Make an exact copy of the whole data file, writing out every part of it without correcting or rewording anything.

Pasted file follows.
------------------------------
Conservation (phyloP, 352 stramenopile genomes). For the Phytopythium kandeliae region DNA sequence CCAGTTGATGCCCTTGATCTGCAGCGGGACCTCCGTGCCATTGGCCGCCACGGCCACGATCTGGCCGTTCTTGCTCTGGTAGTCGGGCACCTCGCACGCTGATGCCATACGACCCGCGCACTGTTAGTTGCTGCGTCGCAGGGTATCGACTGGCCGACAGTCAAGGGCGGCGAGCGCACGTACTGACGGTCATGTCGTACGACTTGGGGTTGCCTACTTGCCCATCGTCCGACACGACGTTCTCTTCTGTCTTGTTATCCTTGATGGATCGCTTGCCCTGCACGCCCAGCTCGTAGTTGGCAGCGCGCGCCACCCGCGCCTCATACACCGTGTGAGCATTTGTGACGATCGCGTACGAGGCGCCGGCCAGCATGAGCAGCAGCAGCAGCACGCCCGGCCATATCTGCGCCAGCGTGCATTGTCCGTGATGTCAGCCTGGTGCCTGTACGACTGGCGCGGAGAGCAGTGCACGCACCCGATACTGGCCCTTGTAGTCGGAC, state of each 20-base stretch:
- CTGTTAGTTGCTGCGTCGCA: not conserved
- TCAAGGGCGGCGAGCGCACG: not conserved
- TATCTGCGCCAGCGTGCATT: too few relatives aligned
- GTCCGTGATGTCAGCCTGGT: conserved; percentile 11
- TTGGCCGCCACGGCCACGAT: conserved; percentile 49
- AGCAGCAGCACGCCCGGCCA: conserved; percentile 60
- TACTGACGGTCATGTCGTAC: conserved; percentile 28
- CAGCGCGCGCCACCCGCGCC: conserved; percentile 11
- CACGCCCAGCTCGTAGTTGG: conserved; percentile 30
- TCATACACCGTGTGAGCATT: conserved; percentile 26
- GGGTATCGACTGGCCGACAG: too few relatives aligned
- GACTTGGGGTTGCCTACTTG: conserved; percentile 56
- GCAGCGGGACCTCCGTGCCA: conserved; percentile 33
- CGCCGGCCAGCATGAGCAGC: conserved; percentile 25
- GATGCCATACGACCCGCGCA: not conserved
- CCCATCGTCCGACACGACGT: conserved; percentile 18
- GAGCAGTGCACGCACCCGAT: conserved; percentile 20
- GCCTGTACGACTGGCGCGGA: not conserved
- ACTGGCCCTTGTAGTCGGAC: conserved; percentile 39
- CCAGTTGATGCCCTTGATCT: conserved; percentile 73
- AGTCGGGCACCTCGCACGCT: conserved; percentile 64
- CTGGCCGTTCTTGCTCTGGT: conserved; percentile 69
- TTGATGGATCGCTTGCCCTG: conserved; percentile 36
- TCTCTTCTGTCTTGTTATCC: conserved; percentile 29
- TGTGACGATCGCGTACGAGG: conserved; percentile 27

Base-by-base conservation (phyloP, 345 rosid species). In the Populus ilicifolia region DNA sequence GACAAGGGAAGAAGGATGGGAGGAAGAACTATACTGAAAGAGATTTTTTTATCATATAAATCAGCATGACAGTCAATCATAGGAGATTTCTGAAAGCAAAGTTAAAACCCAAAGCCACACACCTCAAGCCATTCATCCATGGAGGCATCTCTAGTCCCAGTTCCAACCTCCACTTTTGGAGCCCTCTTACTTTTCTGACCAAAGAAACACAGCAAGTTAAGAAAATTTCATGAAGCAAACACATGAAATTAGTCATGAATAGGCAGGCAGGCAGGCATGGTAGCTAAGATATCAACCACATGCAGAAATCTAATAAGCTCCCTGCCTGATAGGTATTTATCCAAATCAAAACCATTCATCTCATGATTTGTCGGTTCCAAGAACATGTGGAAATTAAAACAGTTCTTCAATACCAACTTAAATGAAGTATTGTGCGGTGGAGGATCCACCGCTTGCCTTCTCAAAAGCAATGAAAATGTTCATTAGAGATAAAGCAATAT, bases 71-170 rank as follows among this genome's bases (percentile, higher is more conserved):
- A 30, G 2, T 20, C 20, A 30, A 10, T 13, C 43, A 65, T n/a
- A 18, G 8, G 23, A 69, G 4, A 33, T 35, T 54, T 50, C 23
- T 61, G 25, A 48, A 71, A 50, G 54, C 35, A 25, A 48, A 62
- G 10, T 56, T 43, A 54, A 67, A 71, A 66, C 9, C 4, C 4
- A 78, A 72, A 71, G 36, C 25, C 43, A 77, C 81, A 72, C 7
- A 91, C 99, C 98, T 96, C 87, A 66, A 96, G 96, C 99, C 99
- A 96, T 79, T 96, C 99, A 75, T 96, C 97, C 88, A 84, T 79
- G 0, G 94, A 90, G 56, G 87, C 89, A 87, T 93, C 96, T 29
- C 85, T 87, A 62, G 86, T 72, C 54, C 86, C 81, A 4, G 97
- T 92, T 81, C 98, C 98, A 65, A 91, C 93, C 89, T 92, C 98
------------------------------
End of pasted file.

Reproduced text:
Conservation (phyloP, 352 stramenopile genomes). For the Phytopythium kandeliae region DNA sequence CCAGTTGATGCCCTTGATCTGCAGCGGGACCTCCGTGCCATTGGCCGCCACGGCCACGATCTGGCCGTTCTTGCTCTGGTAGTCGGGCACCTCGCACGCTGATGCCATACGACCCGCGCACTGTTAGTTGCTGCGTCGCAGGGTATCGACTGGCCGACAGTCAAGGGCGGCGAGCGCACGTACTGACGGTCATGTCGTACGACTTGGGGTTGCCTACTTGCCCATCGTCCGACACGACGTTCTCTTCTGTCTTGTTATCCTTGATGGATCGCTTGCCCTGCACGCCCAGCTCGTAGTTGGCAGCGCGCGCCACCCGCGCCTCATACACCGTGTGAGCATTTGTGACGATCGCGTACGAGGCGCCGGCCAGCATGAGCAGCAGCAGCAGCACGCCCGGCCATATCTGCGCCAGCGTGCATTGTCCGTGATGTCAGCCTGGTGCCTGTACGACTGGCGCGGAGAGCAGTGCACGCACCCGATACTGGCCCTTGTAGTCGGAC, state of each 20-base stretch:
- CTGTTAGTTGCTGCGTCGCA: not conserved
- TCAAGGGCGGCGAGCGCACG: not conserved
- TATCTGCGCCAGCGTGCATT: too few relatives aligned
- GTCCGTGATGTCAGCCTGGT: conserved; percentile 11
- TTGGCCGCCACGGCCACGAT: conserved; percentile 49
- AGCAGCAGCACGCCCGGCCA: conserved; percentile 60
- TACTGACGGTCATGTCGTAC: conserved; percentile 28
- CAGCGCGCGCCACCCGCGCC: conserved; percentile 11
- CACGCCCAGCTCGTAGTTGG: conserved; percentile 30
- TCATACACCGTGTGAGCATT: conserved; percentile 26
- GGGTATCGACTGGCCGACAG: too few relatives aligned
- GACTTGGGGTTGCCTACTTG: conserved; percentile 56
- GCAGCGGGACCTCCGTGCCA: conserved; percentile 33
- CGCCGGCCAGCATGAGCAGC: conserved; percentile 25
- GATGCCATACGACCCGCGCA: not conserved
- CCCATCGTCCGACACGACGT: conserved; percentile 18
- GAGCAGTGCACGCACCCGAT: conserved; percentile 20
- GCCTGTACGACTGGCGCGGA: not conserved
- ACTGGCCCTTGTAGTCGGAC: conserved; percentile 39
- CCAGTTGATGCCCTTGATCT: conserved; percentile 73
- AGTCGGGCACCTCGCACGCT: conserved; percentile 64
- CTGGCCGTTCTTGCTCTGGT: conserved; percentile 69
- TTGATGGATCGCTTGCCCTG: conserved; percentile 36
- TCTCTTCTGTCTTGTTATCC: conserved; percentile 29
- TGTGACGATCGCGTACGAGG: conserved; percentile 27

Base-by-base conservation (phyloP, 345 rosid species). In the Populus ilicifolia region DNA sequence GACAAGGGAAGAAGGATGGGAGGAAGAACTATACTGAAAGAGATTTTTTTATCATATAAATCAGCATGACAGTCAATCATAGGAGATTTCTGAAAGCAAAGTTAAAACCCAAAGCCACACACCTCAAGCCATTCATCCATGGAGGCATCTCTAGTCCCAGTTCCAACCTCCACTTTTGGAGCCCTCTTACTTTTCTGACCAAAGAAACACAGCAAGTTAAGAAAATTTCATGAAGCAAACACATGAAATTAGTCATGAATAGGCAGGCAGGCAGGCATGGTAGCTAAGATATCAACCACATGCAGAAATCTAATAAGCTCCCTGCCTGATAGGTATTTATCCAAATCAAAACCATTCATCTCATGATTTGTCGGTTCCAAGAACATGTGGAAATTAAAACAGTTCTTCAATACCAACTTAAATGAAGTATTGTGCGGTGGAGGATCCACCGCTTGCCTTCTCAAAAGCAATGAAAATGTTCATTAGAGATAAAGCAATAT, bases 71-170 rank as follows among this genome's bases (percentile, higher is more conserved):
- A 30, G 2, T 20, C 20, A 30, A 10, T 13, C 43, A 65, T n/a
- A 18, G 8, G 23, A 69, G 4, A 33, T 35, T 54, T 50, C 23
- T 61, G 25, A 48, A 71, A 50, G 54, C 35, A 25, A 48, A 62
- G 10, T 56, T 43, A 54, A 67, A 71, A 66, C 9, C 4, C 4
- A 78, A 72, A 71, G 36, C 25, C 43, A 77, C 81, A 72, C 7
- A 91, C 99, C 98, T 96, C 87, A 66, A 96, G 96, C 99, C 99
- A 96, T 79, T 96, C 99, A 75, T 96, C 97, C 88, A 84, T 79
- G 0, G 94, A 90, G 56, G 87, C 89, A 87, T 93, C 96, T 29
- C 85, T 87, A 62, G 86, T 72, C 54, C 86, C 81, A 4, G 97
- T 92, T 81, C 98, C 98, A 65, A 91, C 93, C 89, T 92, C 98